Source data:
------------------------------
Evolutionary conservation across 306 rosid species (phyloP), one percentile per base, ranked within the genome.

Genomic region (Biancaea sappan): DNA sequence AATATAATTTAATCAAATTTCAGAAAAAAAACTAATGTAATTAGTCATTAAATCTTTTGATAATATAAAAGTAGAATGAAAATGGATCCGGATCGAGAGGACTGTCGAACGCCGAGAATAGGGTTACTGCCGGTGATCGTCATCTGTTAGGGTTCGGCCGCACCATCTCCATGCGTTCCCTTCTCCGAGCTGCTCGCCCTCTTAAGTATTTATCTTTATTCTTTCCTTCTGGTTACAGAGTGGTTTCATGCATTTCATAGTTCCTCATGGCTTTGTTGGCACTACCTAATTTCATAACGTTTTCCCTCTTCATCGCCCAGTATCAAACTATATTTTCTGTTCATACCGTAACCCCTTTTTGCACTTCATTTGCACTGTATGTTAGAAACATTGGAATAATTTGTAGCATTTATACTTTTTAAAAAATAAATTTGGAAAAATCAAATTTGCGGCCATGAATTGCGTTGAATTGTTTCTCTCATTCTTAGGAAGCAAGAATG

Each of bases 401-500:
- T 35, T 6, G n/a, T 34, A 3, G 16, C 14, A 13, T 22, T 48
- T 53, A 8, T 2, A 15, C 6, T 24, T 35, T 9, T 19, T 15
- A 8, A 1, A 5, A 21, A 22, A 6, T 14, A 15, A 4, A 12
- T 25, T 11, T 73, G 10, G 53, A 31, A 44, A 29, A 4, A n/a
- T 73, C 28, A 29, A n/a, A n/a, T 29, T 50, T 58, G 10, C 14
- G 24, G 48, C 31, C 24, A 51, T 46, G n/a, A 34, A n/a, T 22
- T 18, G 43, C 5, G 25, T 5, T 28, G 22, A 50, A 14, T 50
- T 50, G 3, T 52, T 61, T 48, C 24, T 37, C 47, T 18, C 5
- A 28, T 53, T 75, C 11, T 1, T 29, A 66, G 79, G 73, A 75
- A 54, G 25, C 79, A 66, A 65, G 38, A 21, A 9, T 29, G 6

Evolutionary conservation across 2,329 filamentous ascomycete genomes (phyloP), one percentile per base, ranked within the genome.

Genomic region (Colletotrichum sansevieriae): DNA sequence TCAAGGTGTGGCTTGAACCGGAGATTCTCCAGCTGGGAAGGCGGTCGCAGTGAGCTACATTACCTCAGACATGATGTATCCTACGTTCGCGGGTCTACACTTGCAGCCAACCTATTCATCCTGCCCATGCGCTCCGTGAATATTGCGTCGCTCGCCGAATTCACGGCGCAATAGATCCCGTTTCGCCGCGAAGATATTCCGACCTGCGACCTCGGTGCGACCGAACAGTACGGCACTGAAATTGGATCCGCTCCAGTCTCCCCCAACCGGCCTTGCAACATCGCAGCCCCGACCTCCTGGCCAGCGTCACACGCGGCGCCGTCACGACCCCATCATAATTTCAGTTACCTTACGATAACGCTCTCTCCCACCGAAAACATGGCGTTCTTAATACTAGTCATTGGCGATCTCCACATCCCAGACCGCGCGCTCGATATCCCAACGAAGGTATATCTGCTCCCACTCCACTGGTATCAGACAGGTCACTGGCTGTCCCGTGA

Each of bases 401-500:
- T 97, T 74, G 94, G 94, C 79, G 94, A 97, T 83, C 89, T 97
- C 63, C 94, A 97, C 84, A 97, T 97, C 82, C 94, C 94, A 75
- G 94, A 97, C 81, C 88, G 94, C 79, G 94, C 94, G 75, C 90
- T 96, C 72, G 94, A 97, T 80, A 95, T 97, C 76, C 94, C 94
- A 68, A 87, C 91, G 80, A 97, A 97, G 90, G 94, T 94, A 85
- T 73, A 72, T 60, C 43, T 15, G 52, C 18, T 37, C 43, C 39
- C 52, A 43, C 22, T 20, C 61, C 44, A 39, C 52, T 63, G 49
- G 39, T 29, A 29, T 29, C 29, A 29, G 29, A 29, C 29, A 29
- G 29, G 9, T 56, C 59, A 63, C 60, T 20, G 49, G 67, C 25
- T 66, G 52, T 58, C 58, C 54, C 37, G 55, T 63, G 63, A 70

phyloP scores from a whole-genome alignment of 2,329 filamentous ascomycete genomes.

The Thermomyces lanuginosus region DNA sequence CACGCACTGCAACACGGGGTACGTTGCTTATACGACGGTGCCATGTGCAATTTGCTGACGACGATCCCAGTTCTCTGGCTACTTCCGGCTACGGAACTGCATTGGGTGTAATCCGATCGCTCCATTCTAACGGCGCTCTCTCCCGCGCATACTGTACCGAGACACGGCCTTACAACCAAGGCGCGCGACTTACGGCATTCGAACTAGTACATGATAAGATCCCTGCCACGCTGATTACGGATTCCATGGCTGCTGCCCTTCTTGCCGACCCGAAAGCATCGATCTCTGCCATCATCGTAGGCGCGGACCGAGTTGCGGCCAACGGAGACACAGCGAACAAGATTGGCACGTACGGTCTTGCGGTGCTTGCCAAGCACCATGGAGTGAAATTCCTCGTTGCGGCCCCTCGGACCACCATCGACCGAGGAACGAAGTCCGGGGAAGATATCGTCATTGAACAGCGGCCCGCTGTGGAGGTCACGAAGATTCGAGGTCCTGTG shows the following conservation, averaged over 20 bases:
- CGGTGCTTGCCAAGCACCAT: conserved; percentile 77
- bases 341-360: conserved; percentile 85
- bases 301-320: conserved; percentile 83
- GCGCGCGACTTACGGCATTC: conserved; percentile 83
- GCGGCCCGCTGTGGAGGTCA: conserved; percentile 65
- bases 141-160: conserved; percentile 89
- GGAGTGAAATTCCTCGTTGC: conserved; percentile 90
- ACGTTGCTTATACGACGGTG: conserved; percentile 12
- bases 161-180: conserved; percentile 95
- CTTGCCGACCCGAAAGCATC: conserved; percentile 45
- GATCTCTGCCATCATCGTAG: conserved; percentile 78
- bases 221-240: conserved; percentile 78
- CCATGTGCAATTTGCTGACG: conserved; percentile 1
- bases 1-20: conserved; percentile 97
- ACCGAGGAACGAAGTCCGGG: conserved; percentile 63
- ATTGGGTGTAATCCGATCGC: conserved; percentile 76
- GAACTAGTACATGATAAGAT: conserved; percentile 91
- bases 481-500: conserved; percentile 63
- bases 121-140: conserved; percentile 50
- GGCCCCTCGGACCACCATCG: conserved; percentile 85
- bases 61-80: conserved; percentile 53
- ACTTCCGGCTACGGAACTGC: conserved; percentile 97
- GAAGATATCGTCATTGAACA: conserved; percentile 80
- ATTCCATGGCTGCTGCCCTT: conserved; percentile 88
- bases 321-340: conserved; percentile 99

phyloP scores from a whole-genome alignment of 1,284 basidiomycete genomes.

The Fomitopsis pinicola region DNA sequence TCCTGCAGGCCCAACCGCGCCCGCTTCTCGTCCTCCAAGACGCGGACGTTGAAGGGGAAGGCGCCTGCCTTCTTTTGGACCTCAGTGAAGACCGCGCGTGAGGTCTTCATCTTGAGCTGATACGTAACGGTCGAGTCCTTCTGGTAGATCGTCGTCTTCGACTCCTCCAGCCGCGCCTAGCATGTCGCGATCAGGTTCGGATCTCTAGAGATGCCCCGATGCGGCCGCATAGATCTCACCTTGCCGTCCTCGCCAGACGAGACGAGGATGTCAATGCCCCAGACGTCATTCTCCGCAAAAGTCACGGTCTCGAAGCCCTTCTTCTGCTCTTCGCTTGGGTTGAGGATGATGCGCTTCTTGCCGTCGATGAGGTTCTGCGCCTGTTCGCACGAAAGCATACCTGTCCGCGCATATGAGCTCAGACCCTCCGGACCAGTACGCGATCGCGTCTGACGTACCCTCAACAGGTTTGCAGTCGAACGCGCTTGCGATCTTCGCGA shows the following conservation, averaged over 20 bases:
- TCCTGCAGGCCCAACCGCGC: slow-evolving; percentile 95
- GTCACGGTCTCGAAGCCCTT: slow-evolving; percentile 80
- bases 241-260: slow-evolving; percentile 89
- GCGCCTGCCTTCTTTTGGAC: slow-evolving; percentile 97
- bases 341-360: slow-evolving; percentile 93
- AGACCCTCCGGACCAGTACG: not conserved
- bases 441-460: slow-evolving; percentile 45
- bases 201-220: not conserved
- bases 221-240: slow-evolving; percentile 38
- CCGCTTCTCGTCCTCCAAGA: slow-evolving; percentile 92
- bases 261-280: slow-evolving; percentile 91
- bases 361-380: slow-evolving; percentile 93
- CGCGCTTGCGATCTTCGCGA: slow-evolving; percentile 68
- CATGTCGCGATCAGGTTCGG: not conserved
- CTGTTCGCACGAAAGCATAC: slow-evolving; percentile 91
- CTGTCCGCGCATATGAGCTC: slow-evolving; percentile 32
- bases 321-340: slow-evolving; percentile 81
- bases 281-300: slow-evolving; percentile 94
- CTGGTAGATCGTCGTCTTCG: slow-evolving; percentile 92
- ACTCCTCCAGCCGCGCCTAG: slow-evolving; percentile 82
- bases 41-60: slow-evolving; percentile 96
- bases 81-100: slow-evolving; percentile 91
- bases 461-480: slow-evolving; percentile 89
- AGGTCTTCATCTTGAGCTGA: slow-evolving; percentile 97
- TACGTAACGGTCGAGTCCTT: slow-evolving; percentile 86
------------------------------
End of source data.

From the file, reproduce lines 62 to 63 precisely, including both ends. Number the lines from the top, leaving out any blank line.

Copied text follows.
- bases 441-460: slow-evolving; percentile 45
- bases 201-220: not conserved